People turned out in droves. They came by automobile. They came by special excursion trains on the W.B.&A.EIectric Railway being run from 15th and H Streets, Northeast Washington to Gott Station, where motor buses transported the excursions to Herald Harbor, two miles distant. Bathing suits could be rented at the bathhouse. Picnic groves were available. If a picnic was not brought, sandwiches and homemade crab cakes and drinks could be purchased at the refreshment stand on the beach. Boats, fishing tackle and bait could be had if the visitors wished to fish in the waters of Severn River or Valentine Creek, both of which abound in fish of all kinds. They could be cooked and eaten right on the club grounds. Thousands answered the call to "dance where the breezes blow at Herald Harbor on the Severn." It was necessary to enlarge the dancing pavilion overlooking the harbor from a sixty-foot cliff. The dancing pavilion became almost as popular as the beach. As soon as electric lights were installed evening dances were held. Club members and visitors gave liberal patronage to James Clarkson when he built a three-room store just downhill from Herald Harbor Country Club, which now occupied the mansion.. The store sold a complete line of groceries and household articles. Plans were made to erect a chapel for church services and a local fire department. The church became a reality in 1926 and a small volunteer fire department began in 1927.

     Shortly after the formation of Herald Harbor, Inc., William Shelton, as principal stockholder, took over as president of the corporation. He built his home in the summer of 1924 at the corner of the park and North Riverside Drive. Oren Lewis Construction Company was the builder and it was a two story Niagara type home with sleeping porches. It is now the residence of Jim and Gloria Spence, present members of the club. Four crews of carpenters were busy building bungalows and log homes for members. Several year round homes were built. Some members stayed in tents waiting for their homes to be built.

     An amusement park was planned in 1924 to be built the following year "for those who desire this type of entertainment." Sales offices for lots opened in Baltimore at 19 Guilford Avenue that summer, and by the end of the summer a record crowd of over 12,000 people from Washington and Baltimore had come as investors or visitors to Herald Harbor. The original country club concept had never materialized.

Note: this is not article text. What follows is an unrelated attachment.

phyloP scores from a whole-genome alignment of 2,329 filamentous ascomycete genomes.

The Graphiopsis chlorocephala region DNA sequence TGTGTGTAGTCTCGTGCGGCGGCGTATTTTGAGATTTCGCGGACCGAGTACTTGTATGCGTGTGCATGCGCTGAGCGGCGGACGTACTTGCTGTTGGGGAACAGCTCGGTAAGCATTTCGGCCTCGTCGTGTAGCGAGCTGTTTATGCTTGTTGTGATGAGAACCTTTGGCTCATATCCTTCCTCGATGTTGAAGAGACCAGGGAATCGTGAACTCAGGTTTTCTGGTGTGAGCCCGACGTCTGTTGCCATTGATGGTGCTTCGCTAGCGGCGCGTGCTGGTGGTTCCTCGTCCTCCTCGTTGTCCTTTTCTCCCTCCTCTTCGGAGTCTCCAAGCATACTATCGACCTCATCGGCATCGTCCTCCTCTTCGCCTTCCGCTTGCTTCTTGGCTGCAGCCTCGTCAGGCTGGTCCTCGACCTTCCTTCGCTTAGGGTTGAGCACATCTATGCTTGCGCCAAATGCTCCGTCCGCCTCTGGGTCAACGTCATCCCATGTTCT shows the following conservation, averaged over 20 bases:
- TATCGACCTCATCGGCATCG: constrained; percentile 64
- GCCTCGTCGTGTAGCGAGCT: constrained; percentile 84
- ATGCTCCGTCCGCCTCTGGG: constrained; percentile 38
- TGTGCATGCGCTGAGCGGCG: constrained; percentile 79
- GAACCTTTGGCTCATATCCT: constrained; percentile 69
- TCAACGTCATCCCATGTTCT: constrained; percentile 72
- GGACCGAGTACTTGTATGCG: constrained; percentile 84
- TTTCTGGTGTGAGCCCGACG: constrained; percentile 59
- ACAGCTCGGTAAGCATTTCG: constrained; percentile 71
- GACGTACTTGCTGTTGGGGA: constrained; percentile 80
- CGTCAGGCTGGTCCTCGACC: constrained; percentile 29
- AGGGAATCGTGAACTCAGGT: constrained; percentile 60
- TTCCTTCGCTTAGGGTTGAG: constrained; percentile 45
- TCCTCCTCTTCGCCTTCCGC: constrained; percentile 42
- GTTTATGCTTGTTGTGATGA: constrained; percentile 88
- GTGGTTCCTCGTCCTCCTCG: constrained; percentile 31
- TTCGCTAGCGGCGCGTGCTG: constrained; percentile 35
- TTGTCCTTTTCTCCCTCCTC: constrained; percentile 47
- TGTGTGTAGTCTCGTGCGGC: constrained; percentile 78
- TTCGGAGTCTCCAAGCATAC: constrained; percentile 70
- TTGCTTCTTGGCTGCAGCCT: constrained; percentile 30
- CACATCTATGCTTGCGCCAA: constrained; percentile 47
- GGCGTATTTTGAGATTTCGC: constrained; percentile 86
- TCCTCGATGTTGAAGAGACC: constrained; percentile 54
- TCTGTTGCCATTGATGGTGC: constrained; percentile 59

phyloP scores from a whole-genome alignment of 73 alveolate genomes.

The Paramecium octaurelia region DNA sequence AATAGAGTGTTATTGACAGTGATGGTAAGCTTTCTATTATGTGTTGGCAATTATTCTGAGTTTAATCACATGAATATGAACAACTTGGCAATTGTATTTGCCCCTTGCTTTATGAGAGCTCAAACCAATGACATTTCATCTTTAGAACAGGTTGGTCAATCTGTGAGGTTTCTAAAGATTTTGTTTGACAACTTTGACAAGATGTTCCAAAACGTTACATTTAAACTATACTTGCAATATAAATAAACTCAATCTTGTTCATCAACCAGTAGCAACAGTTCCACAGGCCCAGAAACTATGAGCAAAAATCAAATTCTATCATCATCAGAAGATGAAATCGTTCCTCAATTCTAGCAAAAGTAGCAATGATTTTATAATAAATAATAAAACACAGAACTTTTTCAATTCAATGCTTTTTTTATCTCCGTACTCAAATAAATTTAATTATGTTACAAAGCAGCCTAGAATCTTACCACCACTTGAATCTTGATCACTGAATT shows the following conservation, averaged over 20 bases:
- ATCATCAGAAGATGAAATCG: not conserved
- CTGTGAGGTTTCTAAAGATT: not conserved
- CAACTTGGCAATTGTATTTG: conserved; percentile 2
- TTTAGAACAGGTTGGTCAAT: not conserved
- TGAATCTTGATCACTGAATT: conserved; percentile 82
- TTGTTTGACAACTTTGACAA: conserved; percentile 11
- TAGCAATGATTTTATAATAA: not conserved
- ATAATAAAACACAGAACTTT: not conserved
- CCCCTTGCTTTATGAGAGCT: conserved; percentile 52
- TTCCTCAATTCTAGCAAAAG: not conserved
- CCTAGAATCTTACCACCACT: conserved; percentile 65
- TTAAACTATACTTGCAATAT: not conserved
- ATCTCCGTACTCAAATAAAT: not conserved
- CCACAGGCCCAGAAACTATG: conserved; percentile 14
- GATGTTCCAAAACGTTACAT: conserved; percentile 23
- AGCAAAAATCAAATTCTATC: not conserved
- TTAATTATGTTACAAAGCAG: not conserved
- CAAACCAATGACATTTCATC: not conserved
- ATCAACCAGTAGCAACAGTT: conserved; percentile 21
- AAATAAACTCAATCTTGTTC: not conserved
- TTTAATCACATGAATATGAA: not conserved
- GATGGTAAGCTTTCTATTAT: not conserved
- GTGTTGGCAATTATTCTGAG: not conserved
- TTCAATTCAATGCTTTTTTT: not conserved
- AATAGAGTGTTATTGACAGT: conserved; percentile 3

The twenties faded and the thirties took over and the property was operated as a public beach and dance hall-amusement park, with William Shelton hiring a manager, Jack Jackson, to operate what was now called the Herald Harbor Park. The old brick mansion, which was originally the country club, inn and Dutch Tea Room closed. Several years later a hotel and dining room was built across from the Park, at the corner of Shelton Road and Holly Trail. There were 10 rooms for guests to stay in overnight or by the week or month.

     Many summer homes and more year-round homes materialized. One of those was built by W.W. Stansbury who lived at the end of North Riverside Drive, at the time called Stansbury's Point. He was wire chief for William Randolph Hearst and was the one who sent the first message on Trans-Atlantic cable. Business was booming in the thirties. Cars filled the parking lot and lined up and down the narrow winding roads. There were swimming meets, picnic groves, bathhouses, a boathouse built in 1927 and run by Lewis Ahlgren. Canoes and rowboats could be rented. Fishing and crabbing were great. The dance pavilion was filled to capacity and overflowing with dancers on Friday, Saturday and Sundays.  

     The Severn River Yacht Club, a large room on the left side of the dance pavilion, was very active. Tri-City Regattas were held each year on July 4th, with people coming from all over the country to participate in the boat races. There were cruiser races, small Class A, B and C outboard motor races and the most popular of all, the main races, were inboard hydra-planes. A huge Coast Guard cutter called The Apache would start each race with a loud gunshot. The Apache was anchored in the channel of the river with all the dignitaries aboard. The racers had to go laps around buoys located in front of Herald Harbor Beach, the next one in Round Bay, the next one at Cedar Point on the opposite side of the Severn, and the next in front of Hendler's (the ice cream people) home and then back to the Herald Harbor buoy. Each buoy had a patrol boat to help out in case of accidents. It was very exciting.

     Racing went on all day with various heats to eliminate racers. Trophies were presented in the Severn River Yacht Club at a party later that night. While this was going on there were swimming races for the children with medals for the winners. Also in The Park was a boxing ring where semi-professional prizefights took place. A great attraction was the greyhound dog races bringing all the summer residents, as well as many visitors, to the Park. Other amusements consisted of a large merry-go-round where you would try to grab the brass ring as you went around. If you were the lucky one to get the brass ring you were entitled to a free ride. Next to the merry-go-round was an ice cream parlor. Next to that was a concession stand for throwing baseballs at wooden milk bottles for prizes. I can still hear them yelling "three for a dime - nine for a quarter." Next to the ball stand was a gambling wheel where you could bet money on a number. Next to the wheel stand was a bingo stand with various and sundry prizes for winners.